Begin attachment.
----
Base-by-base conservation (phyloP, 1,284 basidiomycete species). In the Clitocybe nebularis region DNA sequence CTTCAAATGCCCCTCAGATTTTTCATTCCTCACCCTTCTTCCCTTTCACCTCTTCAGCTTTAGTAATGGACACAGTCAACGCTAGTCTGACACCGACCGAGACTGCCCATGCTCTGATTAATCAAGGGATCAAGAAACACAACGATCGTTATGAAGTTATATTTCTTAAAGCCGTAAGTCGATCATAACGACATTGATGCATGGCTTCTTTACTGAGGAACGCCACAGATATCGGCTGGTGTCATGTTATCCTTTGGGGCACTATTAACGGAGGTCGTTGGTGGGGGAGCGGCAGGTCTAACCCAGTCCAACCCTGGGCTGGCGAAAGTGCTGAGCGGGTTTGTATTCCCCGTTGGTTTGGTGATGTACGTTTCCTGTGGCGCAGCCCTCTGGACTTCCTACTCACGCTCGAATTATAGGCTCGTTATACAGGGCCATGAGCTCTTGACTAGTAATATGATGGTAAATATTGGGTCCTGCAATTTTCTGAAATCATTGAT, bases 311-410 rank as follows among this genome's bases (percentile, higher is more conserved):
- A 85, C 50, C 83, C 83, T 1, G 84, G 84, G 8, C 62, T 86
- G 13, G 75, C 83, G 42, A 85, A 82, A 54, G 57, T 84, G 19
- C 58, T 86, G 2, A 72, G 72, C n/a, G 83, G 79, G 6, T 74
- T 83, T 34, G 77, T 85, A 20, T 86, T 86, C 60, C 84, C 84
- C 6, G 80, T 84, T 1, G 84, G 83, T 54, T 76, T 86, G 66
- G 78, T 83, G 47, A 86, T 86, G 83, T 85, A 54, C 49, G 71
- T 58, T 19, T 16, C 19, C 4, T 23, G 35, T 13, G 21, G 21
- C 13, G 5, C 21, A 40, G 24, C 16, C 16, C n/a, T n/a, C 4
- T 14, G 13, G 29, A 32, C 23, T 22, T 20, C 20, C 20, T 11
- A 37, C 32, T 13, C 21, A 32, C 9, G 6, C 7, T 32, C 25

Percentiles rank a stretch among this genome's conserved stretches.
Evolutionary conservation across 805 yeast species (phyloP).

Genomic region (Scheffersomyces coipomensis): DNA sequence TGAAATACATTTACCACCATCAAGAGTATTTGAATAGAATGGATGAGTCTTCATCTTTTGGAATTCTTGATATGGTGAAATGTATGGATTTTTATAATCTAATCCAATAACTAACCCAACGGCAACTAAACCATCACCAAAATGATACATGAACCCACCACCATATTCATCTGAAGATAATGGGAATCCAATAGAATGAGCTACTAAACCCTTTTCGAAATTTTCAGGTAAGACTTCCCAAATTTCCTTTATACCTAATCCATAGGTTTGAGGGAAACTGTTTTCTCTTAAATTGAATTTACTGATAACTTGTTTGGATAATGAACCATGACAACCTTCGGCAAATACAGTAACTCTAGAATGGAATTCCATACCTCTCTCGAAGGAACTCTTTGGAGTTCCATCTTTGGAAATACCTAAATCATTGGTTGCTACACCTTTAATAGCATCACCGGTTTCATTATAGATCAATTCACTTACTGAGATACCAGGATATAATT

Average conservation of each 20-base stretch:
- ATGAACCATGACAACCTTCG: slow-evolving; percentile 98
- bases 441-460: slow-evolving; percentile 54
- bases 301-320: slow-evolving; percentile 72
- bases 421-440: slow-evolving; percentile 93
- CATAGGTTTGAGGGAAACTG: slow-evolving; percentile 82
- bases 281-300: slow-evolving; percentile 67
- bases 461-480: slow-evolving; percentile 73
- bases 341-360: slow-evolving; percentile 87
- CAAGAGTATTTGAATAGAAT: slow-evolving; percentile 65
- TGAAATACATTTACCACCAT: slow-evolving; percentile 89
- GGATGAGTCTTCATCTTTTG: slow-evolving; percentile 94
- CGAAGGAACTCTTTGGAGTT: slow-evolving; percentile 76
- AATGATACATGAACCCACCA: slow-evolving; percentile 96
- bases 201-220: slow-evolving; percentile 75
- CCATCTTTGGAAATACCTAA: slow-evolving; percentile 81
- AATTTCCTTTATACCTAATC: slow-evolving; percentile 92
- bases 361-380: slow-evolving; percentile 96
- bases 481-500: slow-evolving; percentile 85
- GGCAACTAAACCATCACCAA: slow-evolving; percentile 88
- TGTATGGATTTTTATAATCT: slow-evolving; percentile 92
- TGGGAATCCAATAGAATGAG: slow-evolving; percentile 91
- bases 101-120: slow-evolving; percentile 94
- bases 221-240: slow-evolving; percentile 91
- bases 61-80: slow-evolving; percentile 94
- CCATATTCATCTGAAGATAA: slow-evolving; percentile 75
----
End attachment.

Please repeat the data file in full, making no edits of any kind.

Base-by-base conservation (phyloP, 1,284 basidiomycete species). In the Clitocybe nebularis region DNA sequence CTTCAAATGCCCCTCAGATTTTTCATTCCTCACCCTTCTTCCCTTTCACCTCTTCAGCTTTAGTAATGGACACAGTCAACGCTAGTCTGACACCGACCGAGACTGCCCATGCTCTGATTAATCAAGGGATCAAGAAACACAACGATCGTTATGAAGTTATATTTCTTAAAGCCGTAAGTCGATCATAACGACATTGATGCATGGCTTCTTTACTGAGGAACGCCACAGATATCGGCTGGTGTCATGTTATCCTTTGGGGCACTATTAACGGAGGTCGTTGGTGGGGGAGCGGCAGGTCTAACCCAGTCCAACCCTGGGCTGGCGAAAGTGCTGAGCGGGTTTGTATTCCCCGTTGGTTTGGTGATGTACGTTTCCTGTGGCGCAGCCCTCTGGACTTCCTACTCACGCTCGAATTATAGGCTCGTTATACAGGGCCATGAGCTCTTGACTAGTAATATGATGGTAAATATTGGGTCCTGCAATTTTCTGAAATCATTGAT, bases 311-410 rank as follows among this genome's bases (percentile, higher is more conserved):
- A 85, C 50, C 83, C 83, T 1, G 84, G 84, G 8, C 62, T 86
- G 13, G 75, C 83, G 42, A 85, A 82, A 54, G 57, T 84, G 19
- C 58, T 86, G 2, A 72, G 72, C n/a, G 83, G 79, G 6, T 74
- T 83, T 34, G 77, T 85, A 20, T 86, T 86, C 60, C 84, C 84
- C 6, G 80, T 84, T 1, G 84, G 83, T 54, T 76, T 86, G 66
- G 78, T 83, G 47, A 86, T 86, G 83, T 85, A 54, C 49, G 71
- T 58, T 19, T 16, C 19, C 4, T 23, G 35, T 13, G 21, G 21
- C 13, G 5, C 21, A 40, G 24, C 16, C 16, C n/a, T n/a, C 4
- T 14, G 13, G 29, A 32, C 23, T 22, T 20, C 20, C 20, T 11
- A 37, C 32, T 13, C 21, A 32, C 9, G 6, C 7, T 32, C 25

Percentiles rank a stretch among this genome's conserved stretches.
Evolutionary conservation across 805 yeast species (phyloP).

Genomic region (Scheffersomyces coipomensis): DNA sequence TGAAATACATTTACCACCATCAAGAGTATTTGAATAGAATGGATGAGTCTTCATCTTTTGGAATTCTTGATATGGTGAAATGTATGGATTTTTATAATCTAATCCAATAACTAACCCAACGGCAACTAAACCATCACCAAAATGATACATGAACCCACCACCATATTCATCTGAAGATAATGGGAATCCAATAGAATGAGCTACTAAACCCTTTTCGAAATTTTCAGGTAAGACTTCCCAAATTTCCTTTATACCTAATCCATAGGTTTGAGGGAAACTGTTTTCTCTTAAATTGAATTTACTGATAACTTGTTTGGATAATGAACCATGACAACCTTCGGCAAATACAGTAACTCTAGAATGGAATTCCATACCTCTCTCGAAGGAACTCTTTGGAGTTCCATCTTTGGAAATACCTAAATCATTGGTTGCTACACCTTTAATAGCATCACCGGTTTCATTATAGATCAATTCACTTACTGAGATACCAGGATATAATT

Average conservation of each 20-base stretch:
- ATGAACCATGACAACCTTCG: slow-evolving; percentile 98
- bases 441-460: slow-evolving; percentile 54
- bases 301-320: slow-evolving; percentile 72
- bases 421-440: slow-evolving; percentile 93
- CATAGGTTTGAGGGAAACTG: slow-evolving; percentile 82
- bases 281-300: slow-evolving; percentile 67
- bases 461-480: slow-evolving; percentile 73
- bases 341-360: slow-evolving; percentile 87
- CAAGAGTATTTGAATAGAAT: slow-evolving; percentile 65
- TGAAATACATTTACCACCAT: slow-evolving; percentile 89
- GGATGAGTCTTCATCTTTTG: slow-evolving; percentile 94
- CGAAGGAACTCTTTGGAGTT: slow-evolving; percentile 76
- AATGATACATGAACCCACCA: slow-evolving; percentile 96
- bases 201-220: slow-evolving; percentile 75
- CCATCTTTGGAAATACCTAA: slow-evolving; percentile 81
- AATTTCCTTTATACCTAATC: slow-evolving; percentile 92
- bases 361-380: slow-evolving; percentile 96
- bases 481-500: slow-evolving; percentile 85
- GGCAACTAAACCATCACCAA: slow-evolving; percentile 88
- TGTATGGATTTTTATAATCT: slow-evolving; percentile 92
- TGGGAATCCAATAGAATGAG: slow-evolving; percentile 91
- bases 101-120: slow-evolving; percentile 94
- bases 221-240: slow-evolving; percentile 91
- bases 61-80: slow-evolving; percentile 94
- CCATATTCATCTGAAGATAA: slow-evolving; percentile 75